In reviewing the district court's decision on a motion for summary judgment, the standard of review is whether there are any genuine issues of material fact, and, if not, whether the prevailing party was entitled to judgment as a matter of law. I.R.C.P. 56(c). If the evidence shows no disputed issues of material fact, what remains is a question of law, over which the appellate court exercises free review.

 

Sacred Heart Medical Center v. Boundary County, 138 Idaho 534, 535, 66 P.3d 238, 239 (2003). When there is controlling precedent in Idaho law "the rule of stare decisis dictates that we follow it, unless it is manifestly wrong, unless it has proven over time to be unjust or unwise, or unless overruling it is necessary to vindicate plain, obvious principles of law and remedy continued injustice." Houghland Farms, Inc. v. Johnson, 119 Idaho 72, 77, 803 P.2d 978, 983 (1990).

 

III.

THE DISTRICT COURT PROPERLY GRANTED SUMMARY JUDGMENT

 

 The primary issue in this case is whether an instrument submitted for recording according to law is considered to give constructive notice to subsequent purchasers when the recording officials do not properly record the instrument. In this case, we acknowledge that neither party is at fault for the circumstances giving rise to this appeal. The Simonsons presented the validly acknowledged CC & R's to the Teton County officials to be recorded. Because of the recording error in which the CC & R's were recorded under the name of "Redfeather Ranch" instead of the individual names of the Simonsons, Miller could not have realistically found the CC & R's by inspecting the grantor‑grantee index, which normally gives notice of such instruments. Consequently, the rule of law promulgated by this Court will necessarily injure the interests of an innocent party.

 

 I.C. § 55-809 defines when an instrument is validly recorded for purposes of giving constructive notice to subsequent purchasers. This statute states: "An instrument is deemed to be recorded when, being duly acknowledged, or proved and certified, it is deposited in the recorder's office with the proper officer for record." Furthermore, I.C. § 55‑811 directs:

 

Every conveyance of real property acknowledged or proved, and certified, and recorded as prescribed by law, from the time it is filed with the recorder for record, is constructive notice of the contents thereof to subsequent purchasers and mortgag(e)es.

Every conveyance of real property acknowledged or proved, and certified, and recorded as prescribed by law, and which is executed by one who thereafter acquires an interest in said real property by a conveyance which is constructive notice as aforesaid, is, from the time such latter conveyance is filed with the recorder for record, constructive notice of the contents thereof to subsequent purchasers and mortgagees.

 

 These two statutes provide what must be done by a person desiring to record a document so as to provide notice to other people. They are the crux of Idaho's constructive notice recording laws.

 

 On appeal, Miller argues that certain sections in Title 31, Chapter 24 of the Idaho Code further this definition of when an instrument is deemed to be recorded. These sections, designating the recording official's duties when presented with a document for recording, do state that a recorded instrument is to be listed in the grantor‑grantee index under the name of the party recording the instrument. Specifically, I.C. § 31-2413 provides that when presented with an instrument to be recorded, a county recorder should note in the index "the grantor, or person executing the instrument; [and] the grantee, or person to whom the instrument is executed, if there be such." Miller argues these statutory duties are meant to be part of the recording process and as such, an instrument cannot be considered recorded for purposes of constructive notice unless the county recorder takes these steps.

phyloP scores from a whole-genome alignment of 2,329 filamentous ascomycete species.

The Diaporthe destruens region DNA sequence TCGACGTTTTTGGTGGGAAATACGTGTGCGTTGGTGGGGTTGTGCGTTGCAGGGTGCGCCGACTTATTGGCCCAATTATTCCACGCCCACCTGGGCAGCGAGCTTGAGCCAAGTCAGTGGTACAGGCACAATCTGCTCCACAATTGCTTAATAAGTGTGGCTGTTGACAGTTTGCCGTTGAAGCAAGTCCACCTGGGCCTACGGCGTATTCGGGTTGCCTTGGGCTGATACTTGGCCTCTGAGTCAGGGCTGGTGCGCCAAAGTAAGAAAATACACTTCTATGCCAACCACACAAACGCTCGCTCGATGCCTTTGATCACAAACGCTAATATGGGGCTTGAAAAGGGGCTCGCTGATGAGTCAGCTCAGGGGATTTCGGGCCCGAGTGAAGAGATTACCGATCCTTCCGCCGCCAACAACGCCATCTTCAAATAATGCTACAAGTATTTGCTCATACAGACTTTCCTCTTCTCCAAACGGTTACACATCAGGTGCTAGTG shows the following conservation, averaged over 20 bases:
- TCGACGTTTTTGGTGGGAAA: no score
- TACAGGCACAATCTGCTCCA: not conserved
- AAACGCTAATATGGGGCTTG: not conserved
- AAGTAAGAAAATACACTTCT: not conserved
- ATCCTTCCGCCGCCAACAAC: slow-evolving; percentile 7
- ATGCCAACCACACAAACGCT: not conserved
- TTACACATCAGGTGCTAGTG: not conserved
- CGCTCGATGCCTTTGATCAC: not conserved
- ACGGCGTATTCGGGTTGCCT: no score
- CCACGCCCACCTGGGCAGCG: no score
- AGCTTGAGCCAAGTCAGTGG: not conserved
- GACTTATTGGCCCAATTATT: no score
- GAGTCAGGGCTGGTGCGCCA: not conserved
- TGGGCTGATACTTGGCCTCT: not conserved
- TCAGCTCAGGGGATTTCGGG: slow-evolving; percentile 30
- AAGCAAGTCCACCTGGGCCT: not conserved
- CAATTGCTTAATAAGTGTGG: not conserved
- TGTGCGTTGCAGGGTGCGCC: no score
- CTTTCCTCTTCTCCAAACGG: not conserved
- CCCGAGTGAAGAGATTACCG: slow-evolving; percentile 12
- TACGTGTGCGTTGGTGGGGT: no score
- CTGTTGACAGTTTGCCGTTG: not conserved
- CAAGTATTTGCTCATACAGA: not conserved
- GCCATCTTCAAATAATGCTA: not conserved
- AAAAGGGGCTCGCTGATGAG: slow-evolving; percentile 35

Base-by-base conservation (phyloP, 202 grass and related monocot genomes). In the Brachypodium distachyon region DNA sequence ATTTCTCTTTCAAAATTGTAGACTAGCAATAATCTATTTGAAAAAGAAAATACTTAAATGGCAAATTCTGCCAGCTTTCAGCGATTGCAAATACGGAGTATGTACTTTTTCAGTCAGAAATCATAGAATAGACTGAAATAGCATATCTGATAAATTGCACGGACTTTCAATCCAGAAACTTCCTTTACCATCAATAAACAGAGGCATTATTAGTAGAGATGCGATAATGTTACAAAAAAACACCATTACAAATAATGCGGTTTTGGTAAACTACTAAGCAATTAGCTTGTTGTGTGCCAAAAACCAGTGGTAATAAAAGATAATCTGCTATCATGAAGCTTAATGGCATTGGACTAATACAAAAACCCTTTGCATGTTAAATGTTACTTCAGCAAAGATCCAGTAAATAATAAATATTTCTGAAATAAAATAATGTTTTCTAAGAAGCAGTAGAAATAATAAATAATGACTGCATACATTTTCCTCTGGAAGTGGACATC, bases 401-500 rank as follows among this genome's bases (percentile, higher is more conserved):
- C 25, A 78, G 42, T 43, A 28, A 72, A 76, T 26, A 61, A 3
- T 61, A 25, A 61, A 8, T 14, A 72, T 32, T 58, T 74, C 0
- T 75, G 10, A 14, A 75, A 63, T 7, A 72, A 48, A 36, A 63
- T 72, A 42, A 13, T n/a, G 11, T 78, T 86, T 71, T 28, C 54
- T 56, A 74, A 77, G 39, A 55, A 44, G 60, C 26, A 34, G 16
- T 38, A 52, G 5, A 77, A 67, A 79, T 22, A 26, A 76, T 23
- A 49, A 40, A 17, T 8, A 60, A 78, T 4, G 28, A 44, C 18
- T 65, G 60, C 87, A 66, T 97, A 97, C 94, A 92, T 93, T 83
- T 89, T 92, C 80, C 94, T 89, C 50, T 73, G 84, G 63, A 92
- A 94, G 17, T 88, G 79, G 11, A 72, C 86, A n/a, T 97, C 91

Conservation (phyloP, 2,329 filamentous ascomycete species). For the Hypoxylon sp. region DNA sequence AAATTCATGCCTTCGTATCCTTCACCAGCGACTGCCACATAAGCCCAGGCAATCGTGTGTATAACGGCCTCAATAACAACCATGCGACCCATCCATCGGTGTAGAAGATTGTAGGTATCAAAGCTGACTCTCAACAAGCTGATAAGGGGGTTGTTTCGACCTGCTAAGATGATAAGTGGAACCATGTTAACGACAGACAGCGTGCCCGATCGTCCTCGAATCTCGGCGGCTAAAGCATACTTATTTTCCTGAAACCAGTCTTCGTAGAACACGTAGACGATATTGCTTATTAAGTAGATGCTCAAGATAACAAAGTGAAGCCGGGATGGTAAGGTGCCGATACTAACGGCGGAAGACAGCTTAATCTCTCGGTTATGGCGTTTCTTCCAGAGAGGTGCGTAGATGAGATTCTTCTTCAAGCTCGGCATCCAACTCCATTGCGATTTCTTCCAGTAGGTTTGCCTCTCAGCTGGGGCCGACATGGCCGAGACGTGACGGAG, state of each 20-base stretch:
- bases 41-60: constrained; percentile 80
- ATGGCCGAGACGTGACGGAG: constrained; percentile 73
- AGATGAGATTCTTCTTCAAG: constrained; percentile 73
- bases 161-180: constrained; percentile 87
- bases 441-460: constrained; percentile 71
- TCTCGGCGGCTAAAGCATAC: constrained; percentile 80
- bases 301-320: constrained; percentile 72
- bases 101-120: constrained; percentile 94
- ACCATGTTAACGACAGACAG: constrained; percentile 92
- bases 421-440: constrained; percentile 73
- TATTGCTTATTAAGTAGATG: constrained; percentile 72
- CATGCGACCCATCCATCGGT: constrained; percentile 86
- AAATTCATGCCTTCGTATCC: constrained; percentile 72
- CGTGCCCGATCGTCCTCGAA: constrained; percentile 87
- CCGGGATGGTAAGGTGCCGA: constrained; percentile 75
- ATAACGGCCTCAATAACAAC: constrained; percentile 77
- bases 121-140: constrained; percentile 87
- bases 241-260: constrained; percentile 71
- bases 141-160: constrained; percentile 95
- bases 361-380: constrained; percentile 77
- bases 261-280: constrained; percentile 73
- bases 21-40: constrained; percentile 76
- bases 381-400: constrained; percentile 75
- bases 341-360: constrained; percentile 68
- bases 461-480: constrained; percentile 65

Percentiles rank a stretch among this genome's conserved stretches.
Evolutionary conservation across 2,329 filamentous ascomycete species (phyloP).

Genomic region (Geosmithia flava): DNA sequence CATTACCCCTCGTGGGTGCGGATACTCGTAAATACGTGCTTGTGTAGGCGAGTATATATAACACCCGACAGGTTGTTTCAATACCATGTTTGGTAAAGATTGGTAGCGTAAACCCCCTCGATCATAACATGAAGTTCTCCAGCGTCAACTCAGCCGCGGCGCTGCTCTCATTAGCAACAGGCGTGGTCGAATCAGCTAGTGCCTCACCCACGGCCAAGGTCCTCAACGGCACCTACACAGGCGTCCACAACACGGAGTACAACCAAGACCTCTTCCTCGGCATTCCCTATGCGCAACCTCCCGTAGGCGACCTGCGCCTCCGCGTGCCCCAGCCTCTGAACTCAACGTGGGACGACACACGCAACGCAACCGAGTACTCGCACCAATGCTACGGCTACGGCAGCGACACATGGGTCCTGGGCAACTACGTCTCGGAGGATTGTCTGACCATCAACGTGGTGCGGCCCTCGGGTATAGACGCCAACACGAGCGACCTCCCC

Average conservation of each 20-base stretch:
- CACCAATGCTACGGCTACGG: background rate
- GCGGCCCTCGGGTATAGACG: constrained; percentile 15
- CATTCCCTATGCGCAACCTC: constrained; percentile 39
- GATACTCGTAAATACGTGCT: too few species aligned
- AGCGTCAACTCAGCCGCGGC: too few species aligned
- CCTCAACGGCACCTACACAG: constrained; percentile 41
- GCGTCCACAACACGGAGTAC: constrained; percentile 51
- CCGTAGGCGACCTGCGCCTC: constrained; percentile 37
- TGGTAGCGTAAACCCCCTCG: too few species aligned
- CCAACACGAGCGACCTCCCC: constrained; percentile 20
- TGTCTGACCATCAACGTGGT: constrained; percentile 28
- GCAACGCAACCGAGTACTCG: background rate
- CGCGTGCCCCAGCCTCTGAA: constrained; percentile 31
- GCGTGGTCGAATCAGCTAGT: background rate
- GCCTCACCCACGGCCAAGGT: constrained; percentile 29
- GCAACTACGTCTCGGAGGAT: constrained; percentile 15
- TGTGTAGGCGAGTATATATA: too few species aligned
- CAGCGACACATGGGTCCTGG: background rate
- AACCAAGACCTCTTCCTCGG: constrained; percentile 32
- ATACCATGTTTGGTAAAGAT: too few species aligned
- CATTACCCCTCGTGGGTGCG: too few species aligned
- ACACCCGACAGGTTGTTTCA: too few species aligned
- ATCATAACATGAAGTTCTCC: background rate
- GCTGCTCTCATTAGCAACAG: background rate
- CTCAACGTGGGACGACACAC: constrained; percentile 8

Though the steps required of county recorders in Title 31, Chapter 24 are necessary elements of the recording process, they were not meant by the legislature to be part of the process that designates when an instrument is deemed recorded for purposes of constructive notice. I.C. §§ 55-809 and 55-811 clearly state than an instrument is deemed to be recorded for purposes of constructive notice when it is duly acknowledged and presented to the recorder's office for recording. We do not read the provisions of Title 31, Chapter 24 in derogation of those statutes to say that something more is required in order for an instrument to be deemed recorded for constructive notice purposes. Sections 55-809 and 55-811 designate what the recording party's responsibilities are, and Title 31, Chapter 24 sets forth what the county recorder's duties are once the document is received.

 

 The district court ruled that the prior cases of Oregon Short Line R.R. Co. v. Stalker, 14 Idaho 362, 94 P. 56 (1908) and O'Connor v. Board of Comm'rs, 17 Idaho 346, 105 P. 560 (1909) are controlling in this case and mandate that where a recording party presents a valid instrument to be recorded but the recording official does not record it properly, subsequent purchasers are still charged with constructive notice of the instrument. This Court asserted in Oregon Short Line: